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Since his 2005 debut album, T-Pain has sent a dozen slightly raunchy, mechanically cheery singles into the Top 10. He contributed to four nominated songs at this year's Grammys on Feb. 8 (see page 51), and his influence is still spreading. When Kanye West was looking for an effect to match some heartbroken lyrics, he flew T-Pain to Hawaii to see how many ways they could tweak Auto-Tune. Diddy gave a percentage of his upcoming album's profits to T-Pain in exchange for some lessons. Even Prince is rumored to be experimenting with Auto-Tune on his new record. "I know [Auto-Tune] better than anyone," says T-Pain. "And even I'm just figuring out all the ways you can use it to change the mood of a record." (See pictures of Diddy.)
Other sonic tricks have had their moment--notably Peter Frampton's "talk- box," a plastic tube that made his guitar sound as if it were talking--but in skilled hands, Auto-Tune is the rare gimmick that can lead to innovation. On T-Pain's latest album, Thr33 Ringz, tracks like "Karaoke" and "Chopped N Skrewed" literally bounce between notes, giving the record a kids-on--Pop Rocks exuberance. Using the same program, West's 808s & Heartbreak is the complete opposite--angsty, slow and brutally introspective. West sings throughout, and while he couldn't have hit most of the notes without Auto-Tune, he also couldn't have sounded as ghostly and cold, and it's that alienated tone that made 808s one of the best albums of last year.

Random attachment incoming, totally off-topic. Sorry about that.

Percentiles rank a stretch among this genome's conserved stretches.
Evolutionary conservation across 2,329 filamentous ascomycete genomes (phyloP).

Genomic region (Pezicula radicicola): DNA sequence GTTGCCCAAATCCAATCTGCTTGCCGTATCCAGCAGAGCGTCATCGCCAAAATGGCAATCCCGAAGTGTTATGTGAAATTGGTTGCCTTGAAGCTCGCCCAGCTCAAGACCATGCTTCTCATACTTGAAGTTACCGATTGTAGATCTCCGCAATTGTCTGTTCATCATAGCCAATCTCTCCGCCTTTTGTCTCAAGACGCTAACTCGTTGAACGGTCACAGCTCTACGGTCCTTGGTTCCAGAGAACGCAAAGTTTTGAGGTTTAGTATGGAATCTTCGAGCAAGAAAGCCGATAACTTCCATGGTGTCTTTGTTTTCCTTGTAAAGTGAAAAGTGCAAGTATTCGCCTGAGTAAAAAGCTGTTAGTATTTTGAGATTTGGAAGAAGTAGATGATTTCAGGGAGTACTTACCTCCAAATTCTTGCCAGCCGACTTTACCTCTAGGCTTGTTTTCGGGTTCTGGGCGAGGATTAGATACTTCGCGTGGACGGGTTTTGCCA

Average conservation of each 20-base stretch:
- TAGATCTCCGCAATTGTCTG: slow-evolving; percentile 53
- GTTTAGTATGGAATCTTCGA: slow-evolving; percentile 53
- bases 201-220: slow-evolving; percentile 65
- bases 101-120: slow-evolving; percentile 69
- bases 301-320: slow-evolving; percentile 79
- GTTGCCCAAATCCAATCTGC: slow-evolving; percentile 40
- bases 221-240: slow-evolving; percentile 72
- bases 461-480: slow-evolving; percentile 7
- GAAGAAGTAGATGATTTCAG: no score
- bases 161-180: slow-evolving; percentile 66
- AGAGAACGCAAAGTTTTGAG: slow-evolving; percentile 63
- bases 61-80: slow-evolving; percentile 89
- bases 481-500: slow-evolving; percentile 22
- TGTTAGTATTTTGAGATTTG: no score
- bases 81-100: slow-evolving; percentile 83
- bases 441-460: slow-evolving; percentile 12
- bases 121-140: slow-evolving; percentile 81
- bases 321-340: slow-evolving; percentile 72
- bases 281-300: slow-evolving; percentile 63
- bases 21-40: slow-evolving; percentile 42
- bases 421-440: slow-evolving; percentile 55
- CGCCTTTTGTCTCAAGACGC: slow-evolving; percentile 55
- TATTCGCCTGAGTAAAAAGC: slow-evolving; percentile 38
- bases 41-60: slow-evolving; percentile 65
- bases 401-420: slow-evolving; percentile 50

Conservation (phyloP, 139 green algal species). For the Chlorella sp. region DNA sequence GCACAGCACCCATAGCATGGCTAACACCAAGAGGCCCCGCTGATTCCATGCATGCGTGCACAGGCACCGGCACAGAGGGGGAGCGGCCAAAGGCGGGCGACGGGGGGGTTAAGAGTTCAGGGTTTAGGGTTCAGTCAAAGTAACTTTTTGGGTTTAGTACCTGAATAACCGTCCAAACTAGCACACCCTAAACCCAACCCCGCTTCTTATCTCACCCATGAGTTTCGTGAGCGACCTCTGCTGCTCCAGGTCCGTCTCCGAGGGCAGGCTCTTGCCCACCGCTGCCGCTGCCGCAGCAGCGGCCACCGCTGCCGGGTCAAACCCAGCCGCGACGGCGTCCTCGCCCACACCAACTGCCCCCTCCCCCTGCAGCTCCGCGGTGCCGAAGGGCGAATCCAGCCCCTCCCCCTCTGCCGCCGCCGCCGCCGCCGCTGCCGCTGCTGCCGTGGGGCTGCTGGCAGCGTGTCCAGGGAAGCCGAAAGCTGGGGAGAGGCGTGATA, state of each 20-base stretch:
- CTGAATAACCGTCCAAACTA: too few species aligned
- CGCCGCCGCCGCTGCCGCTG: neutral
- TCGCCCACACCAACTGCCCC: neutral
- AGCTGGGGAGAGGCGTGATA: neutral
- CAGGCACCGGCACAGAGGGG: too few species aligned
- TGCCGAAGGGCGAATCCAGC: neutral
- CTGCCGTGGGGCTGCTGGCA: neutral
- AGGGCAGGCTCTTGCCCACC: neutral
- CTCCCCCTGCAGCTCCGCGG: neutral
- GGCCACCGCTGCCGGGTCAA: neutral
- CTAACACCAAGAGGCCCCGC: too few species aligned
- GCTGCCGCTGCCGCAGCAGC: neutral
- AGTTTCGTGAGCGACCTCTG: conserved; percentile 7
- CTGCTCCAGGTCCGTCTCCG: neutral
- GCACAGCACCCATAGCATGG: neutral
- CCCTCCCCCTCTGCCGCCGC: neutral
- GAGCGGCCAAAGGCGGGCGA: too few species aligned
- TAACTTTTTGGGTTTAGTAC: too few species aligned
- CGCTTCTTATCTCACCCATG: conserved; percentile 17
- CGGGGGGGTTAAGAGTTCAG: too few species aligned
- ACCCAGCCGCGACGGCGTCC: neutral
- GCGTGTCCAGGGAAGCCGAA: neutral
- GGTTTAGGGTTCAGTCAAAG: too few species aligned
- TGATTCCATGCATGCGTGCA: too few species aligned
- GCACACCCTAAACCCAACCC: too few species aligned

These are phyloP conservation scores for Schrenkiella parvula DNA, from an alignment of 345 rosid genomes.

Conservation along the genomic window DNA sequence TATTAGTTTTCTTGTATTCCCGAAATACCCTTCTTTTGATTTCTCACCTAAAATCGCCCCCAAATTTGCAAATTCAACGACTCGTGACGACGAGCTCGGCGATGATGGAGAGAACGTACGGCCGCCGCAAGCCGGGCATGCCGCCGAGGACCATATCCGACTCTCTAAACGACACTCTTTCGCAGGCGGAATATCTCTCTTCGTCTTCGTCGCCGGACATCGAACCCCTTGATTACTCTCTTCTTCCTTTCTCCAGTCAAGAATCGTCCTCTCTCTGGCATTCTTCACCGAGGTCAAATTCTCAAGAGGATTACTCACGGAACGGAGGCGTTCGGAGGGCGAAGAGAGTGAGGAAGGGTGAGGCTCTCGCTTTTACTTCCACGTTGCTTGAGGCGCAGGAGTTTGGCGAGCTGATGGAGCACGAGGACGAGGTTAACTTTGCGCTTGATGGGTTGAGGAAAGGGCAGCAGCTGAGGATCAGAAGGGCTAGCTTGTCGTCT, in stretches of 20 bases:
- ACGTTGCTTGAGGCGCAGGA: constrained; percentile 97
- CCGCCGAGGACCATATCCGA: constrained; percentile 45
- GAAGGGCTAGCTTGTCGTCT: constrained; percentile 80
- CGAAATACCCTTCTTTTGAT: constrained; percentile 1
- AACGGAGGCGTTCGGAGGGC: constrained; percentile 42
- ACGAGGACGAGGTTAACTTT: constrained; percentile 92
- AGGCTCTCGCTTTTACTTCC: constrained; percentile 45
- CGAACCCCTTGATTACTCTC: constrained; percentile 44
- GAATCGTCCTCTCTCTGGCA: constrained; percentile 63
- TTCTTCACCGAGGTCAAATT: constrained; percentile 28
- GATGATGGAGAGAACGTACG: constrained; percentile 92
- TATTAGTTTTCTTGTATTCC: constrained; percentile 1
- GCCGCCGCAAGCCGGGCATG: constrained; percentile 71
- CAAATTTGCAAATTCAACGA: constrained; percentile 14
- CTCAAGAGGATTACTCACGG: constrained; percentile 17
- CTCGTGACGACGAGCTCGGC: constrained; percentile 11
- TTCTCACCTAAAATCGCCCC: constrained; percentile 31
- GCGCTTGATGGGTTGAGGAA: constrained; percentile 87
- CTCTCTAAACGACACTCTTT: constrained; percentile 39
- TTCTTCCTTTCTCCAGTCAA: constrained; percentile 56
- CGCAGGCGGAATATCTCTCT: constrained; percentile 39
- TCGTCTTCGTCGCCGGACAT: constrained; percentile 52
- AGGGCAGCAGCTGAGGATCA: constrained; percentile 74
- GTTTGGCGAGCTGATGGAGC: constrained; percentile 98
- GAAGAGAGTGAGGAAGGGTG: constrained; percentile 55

Plenty of critics raved about West's use of Auto-Tune, but T-Pain is often dismissed as a novelty act. (Not that he minds: "I'd rather be known for something than unknown for nothing.") But unlike most singers, he acknowledges the impact Auto-Tune has had on his career. Of the half a dozen engineers and producers interviewed for this story, none could remember a pop recording session in the past few years when Auto-Tune didn't make a cameo--and none could think of a singer who would want that fact known. "There's no shame in fixing a note or two," says Jim Anderson, professor of the Clive Davis department of recorded music at New York University and president of the Audio Engineering Society. "But we've gone far beyond that."
Some Auto-Tuning is almost unavoidable. Most contemporary music is composed on Pro Tools, a program that lets musicians and engineers record into a computer and map out songs on a visual grid. You can cut at one point on the grid and paste at another, just as in word-processing, but making sure the cuts match up requires the even pitch that Auto-Tune provides. "It usually ends up just like plastic surgery," says a Grammy-winning recording engineer. "You haul out Auto-Tune to make one thing better, but then it's very hard to resist the temptation to spruce up the whole vocal, give everything a little nip-tuck." Like plastic surgery, he adds, more people have had it than you think. "Let's just say I've had Auto-Tune save vocals on everything from Britney Spears to Bollywood cast albums. And every singer now presumes that you'll just run their voice through the box."